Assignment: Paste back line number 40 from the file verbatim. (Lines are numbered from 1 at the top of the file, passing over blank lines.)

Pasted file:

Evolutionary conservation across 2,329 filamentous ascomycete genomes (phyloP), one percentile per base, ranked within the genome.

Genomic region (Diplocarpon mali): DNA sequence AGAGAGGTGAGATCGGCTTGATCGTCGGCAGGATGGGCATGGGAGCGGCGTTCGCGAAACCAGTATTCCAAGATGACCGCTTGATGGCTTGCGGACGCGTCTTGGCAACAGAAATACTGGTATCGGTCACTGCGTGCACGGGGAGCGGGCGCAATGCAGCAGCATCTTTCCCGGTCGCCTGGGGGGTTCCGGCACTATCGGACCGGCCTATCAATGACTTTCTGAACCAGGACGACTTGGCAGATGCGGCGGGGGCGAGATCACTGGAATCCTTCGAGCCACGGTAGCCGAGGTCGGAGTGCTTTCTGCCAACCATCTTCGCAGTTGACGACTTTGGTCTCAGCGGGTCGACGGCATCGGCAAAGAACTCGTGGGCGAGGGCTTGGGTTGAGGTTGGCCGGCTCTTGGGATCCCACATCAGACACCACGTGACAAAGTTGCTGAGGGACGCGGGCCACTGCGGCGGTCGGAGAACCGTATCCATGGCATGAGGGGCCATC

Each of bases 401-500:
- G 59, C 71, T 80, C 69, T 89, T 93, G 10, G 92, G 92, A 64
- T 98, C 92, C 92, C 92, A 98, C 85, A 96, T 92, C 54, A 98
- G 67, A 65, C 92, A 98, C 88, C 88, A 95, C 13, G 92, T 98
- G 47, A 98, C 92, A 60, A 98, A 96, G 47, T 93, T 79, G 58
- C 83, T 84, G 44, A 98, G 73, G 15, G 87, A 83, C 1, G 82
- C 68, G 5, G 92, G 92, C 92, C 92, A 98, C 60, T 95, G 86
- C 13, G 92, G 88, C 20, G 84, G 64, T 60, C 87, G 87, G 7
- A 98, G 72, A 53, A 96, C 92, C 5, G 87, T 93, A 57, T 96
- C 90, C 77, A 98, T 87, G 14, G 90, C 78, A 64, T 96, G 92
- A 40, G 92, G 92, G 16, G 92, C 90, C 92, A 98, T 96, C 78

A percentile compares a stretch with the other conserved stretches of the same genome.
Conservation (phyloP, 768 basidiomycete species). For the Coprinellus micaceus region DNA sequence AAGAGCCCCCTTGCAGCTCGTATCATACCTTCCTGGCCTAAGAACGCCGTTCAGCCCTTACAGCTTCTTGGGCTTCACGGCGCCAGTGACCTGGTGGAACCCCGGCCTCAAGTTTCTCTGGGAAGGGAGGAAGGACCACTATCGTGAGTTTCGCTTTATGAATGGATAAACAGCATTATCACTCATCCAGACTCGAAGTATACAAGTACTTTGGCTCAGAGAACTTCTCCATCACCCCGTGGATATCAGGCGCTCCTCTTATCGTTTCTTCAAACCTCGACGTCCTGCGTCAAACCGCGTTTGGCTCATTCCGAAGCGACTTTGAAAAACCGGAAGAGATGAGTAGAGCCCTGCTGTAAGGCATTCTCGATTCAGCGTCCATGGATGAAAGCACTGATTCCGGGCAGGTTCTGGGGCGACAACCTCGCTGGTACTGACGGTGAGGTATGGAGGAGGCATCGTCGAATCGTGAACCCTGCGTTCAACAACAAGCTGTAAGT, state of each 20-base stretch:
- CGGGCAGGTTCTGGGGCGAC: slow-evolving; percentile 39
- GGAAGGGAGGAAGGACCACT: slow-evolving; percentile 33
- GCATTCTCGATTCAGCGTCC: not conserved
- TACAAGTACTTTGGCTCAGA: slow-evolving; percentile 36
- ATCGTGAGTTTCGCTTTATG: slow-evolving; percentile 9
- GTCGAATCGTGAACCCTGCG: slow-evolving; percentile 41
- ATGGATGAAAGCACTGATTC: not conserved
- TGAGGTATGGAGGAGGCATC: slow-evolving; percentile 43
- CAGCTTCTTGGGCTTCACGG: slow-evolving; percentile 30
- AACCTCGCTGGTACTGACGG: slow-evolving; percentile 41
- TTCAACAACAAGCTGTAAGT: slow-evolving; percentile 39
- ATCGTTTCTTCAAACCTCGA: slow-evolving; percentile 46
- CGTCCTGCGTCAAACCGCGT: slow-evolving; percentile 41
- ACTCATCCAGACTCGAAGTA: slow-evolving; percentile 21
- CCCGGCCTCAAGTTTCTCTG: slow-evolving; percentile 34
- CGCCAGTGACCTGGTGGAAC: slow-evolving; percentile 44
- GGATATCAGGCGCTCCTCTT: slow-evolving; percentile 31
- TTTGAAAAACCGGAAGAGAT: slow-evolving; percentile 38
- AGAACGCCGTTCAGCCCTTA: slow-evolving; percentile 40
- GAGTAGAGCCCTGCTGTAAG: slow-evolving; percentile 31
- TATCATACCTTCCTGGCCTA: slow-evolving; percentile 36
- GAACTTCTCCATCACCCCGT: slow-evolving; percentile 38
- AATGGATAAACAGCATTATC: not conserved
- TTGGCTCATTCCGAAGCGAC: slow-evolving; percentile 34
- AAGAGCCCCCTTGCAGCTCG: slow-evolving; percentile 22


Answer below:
- AAGAGCCCCCTTGCAGCTCG: slow-evolving; percentile 22